Quote Originally Posted by Tdol View Post
    They're not the same to me; if I suddenly lose a filling or something, then only the first would work, and, as you say, it can be used for advice. It's possible to use the first when you've been delaying something, but the second always has that meaning.
    I would probably say: "I gotta go to the dentist."

  10. #20
    Soup's Avatar
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    Default Re: don't know how....?

    Quote Originally Posted by e2e4 View Post
    "Had better do something = It's time someone did something." This is a strong advice and not it's time someone did something. "
    I'd say you are both right.
    Ex: I'd better go to the dentist before my tooth gets worse.
    _____________________
    Present and past subjunctive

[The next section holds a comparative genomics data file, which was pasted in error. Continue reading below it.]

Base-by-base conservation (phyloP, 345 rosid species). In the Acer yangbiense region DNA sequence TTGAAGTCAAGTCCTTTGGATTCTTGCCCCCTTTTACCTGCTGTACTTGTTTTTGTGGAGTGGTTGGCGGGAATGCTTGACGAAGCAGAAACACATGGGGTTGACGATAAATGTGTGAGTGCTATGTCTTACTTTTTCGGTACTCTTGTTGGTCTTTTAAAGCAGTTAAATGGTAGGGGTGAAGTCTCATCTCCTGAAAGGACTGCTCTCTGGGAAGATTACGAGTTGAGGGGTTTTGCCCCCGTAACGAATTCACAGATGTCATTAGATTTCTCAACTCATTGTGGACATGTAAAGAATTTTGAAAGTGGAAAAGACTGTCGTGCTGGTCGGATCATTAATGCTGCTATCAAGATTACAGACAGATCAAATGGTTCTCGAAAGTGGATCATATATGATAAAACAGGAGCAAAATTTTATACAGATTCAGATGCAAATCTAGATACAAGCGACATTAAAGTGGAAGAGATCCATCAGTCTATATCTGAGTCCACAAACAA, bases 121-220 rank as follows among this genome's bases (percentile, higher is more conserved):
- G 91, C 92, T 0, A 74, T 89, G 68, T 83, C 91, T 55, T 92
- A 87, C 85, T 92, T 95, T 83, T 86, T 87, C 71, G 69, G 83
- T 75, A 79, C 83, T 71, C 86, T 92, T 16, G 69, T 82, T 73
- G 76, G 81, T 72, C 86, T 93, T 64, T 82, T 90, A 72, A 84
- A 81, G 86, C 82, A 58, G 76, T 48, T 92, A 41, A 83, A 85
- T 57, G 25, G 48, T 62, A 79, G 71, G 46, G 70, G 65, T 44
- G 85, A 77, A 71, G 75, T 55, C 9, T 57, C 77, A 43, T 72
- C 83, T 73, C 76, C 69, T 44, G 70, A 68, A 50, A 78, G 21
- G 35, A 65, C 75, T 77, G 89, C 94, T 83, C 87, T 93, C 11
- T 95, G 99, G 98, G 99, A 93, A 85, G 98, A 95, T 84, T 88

The terms present subjunctive and past subjunctive can be misleading, as they describe forms rather than meanings: the past and present subjunctives are so called because they resemble the past and present indicatives, respectively, but the difference between them is a difference in modality, not a temporal one.
    Subjunctive mood - Wikipedia, the free encyclopedia
    ______________________

    Ex: It's high time (that) the children were in bed.
    Ex: It's about time (that) the children were in bed.